Catherine DiMarco discovers opportunities in construction, engineering and municipal law


GTA Construction Report staff writer

Construction lawyer Catherine DiMarco tried her hand at various practice areas earlier in her career, but once she discovered construction law, she never looked back. DiMarco is now a partner with Heal & Co. LLP, a boutique law firm specializing in construction, engineering and municipal law.

DiMarco says she left an interesting and rewarding job with the provincial government, understanding that she lacked room for advancement. Law school beckoned.

“I articled at a full-service firm and tried a lot of different things but nothing really stuck,” she said. “It’s true that often where you sit physically in a firm can impact your future, and in my case that was certainly true.”

An office move put her near her current partner, Andrew Heal, her partner now at Heal & Co., which gave DiMarco her first exposure to construction law. “From the start, the construction industry, and the practice of law within it, was challenging and dynamic, the projects complex and the people smart and savvy. I was hooked.”

DiMarco says she gained early exposure and a good foundation in construction law from first-rate lawyers, mentors and teachers. In April 2013 she and Andrew Heal formed Heal & Co.

DiMarco says that although she encounters few women on the other side of the table, she finds “gender is less of an issue with the clients I deal with. They simply want a good lawyer who knows what she’s doing.”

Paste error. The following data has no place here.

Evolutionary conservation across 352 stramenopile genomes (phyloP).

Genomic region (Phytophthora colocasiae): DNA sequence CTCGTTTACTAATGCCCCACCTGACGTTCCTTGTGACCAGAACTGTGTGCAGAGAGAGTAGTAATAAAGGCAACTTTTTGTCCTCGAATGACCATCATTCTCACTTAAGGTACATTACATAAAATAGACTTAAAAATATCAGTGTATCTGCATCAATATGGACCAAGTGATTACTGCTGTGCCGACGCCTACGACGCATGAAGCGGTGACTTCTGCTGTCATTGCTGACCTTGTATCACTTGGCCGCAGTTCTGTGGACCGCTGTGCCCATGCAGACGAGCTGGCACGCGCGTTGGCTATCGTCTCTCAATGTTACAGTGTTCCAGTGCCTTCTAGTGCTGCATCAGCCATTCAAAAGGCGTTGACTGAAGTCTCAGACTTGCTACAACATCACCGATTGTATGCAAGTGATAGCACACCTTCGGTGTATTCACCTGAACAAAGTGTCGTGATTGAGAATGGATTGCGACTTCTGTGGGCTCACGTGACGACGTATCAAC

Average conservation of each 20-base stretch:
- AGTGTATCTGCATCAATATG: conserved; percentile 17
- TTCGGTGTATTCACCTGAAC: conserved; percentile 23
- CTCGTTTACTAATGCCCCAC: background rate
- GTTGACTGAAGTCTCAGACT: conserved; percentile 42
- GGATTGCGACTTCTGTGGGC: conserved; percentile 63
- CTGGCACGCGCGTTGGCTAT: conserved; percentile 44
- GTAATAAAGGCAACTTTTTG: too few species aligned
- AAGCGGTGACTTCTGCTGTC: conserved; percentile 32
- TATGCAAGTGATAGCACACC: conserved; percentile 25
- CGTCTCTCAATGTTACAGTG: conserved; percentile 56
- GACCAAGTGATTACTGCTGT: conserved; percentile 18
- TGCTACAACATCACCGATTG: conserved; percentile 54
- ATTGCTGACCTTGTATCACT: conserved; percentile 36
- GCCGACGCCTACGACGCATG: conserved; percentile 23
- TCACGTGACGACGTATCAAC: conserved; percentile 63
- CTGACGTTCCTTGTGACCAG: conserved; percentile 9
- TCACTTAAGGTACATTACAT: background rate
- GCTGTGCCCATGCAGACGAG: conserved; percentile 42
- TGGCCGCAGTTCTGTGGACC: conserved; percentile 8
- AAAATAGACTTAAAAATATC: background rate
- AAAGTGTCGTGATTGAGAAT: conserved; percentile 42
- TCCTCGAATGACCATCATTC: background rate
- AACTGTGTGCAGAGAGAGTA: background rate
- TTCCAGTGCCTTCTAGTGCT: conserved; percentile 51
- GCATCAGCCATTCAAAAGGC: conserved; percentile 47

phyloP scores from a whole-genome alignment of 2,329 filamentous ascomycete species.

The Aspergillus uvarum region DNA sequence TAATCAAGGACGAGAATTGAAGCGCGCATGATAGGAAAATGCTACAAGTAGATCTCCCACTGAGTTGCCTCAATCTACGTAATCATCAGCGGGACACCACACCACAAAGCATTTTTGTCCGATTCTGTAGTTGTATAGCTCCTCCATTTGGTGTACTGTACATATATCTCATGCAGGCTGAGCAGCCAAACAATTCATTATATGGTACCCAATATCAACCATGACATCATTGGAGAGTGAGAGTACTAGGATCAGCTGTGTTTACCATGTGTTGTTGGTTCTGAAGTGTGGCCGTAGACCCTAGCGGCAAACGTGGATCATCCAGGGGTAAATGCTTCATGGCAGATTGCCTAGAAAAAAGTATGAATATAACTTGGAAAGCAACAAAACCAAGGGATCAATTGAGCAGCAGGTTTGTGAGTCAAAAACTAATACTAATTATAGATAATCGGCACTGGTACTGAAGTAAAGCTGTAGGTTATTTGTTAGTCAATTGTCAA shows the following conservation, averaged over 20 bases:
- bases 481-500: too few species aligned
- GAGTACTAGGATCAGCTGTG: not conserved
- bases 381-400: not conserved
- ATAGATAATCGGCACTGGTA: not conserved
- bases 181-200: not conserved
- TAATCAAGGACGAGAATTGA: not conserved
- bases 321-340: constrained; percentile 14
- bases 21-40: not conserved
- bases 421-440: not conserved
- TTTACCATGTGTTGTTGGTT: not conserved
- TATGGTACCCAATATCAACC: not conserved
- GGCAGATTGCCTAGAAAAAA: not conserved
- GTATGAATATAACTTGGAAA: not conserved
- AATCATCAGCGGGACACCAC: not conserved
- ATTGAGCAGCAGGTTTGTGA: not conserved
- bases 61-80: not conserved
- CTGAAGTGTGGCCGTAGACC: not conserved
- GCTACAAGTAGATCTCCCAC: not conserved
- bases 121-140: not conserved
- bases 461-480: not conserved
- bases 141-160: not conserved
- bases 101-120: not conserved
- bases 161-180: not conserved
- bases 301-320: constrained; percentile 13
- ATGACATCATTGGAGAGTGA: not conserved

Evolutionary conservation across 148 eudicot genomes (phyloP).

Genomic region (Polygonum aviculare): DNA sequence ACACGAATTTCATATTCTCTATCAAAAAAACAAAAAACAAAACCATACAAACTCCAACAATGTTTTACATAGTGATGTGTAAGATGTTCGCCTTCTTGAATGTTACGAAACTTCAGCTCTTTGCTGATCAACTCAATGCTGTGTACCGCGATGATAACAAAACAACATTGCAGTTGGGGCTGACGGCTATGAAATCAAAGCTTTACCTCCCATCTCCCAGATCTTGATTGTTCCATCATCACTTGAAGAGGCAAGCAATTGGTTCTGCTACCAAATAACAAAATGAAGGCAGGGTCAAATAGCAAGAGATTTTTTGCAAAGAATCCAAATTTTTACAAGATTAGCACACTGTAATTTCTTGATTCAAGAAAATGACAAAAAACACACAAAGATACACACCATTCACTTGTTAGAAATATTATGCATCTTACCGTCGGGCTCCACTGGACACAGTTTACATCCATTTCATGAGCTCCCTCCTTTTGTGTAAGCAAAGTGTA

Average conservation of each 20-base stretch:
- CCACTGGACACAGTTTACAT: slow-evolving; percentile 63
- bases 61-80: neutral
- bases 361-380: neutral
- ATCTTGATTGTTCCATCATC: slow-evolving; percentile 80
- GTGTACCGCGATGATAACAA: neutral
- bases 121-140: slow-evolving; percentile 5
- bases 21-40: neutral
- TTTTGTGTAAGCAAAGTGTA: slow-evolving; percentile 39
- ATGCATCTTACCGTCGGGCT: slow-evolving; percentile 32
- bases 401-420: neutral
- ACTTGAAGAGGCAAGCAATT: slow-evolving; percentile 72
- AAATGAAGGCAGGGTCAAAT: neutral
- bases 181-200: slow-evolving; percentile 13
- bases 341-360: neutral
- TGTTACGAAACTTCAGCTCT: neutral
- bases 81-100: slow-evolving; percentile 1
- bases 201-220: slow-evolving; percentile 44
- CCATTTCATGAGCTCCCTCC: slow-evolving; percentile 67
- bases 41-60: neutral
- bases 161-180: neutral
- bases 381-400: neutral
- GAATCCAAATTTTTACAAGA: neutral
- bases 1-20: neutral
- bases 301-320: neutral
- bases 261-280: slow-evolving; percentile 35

That said, DiMarco says more attention needs to be paid to advancing women in the construction industry. When Heal suggested that she seek a female industry mentor, she discovered how few there were.

“The issue of women in the industry is about historical evolution.” Di Marco said. “While any opportunity for growth and change should be welcome, any culture shift is slow and, in this case will only come with time and with more women making their way into the industry.”

She says women experience higher success hurdles, especially when there are physical challenges and other job-site constraints. “Women statistically still carry a disproportionate amount of responsibility for the family, whether it be caring for children or aging parents, or looking after the home.”

She says professional careers can be unforgiving and the odds can be stacked against women when they need to be away from the job, since it is often the woman who has to manage work around other responsibilities.

DiMarco’s spouse, children and parents have helped her to manage the balance, allowing her to stay on top of industry trends to better serve clients, knowing she has others to share the load.

“There is plenty of room for things to be different, but it will only come with more women taking leadership roles and bringing change from within,” she said. “There needs to be a more seamless acceptance of women in the industry, not surprise first, then reluctant acceptance.”

For her part, DiMarco has worked with CAWIC (Canadian Association of Women in Construction) to help support and encourage women in the industry and to help find ways to bring about that change.

She says events like the women’s build for Habitat for Humanity motivate and empower women, forming mutual support relationships.

DiMarco says she would advise women considering a construction law career to stick with it, avoid listening to detractors and have faith. “You have to believe you can do the job and give yourself enough time to hit your stride. Know you can do it, reach for higher goals and support other women on the same journey.”


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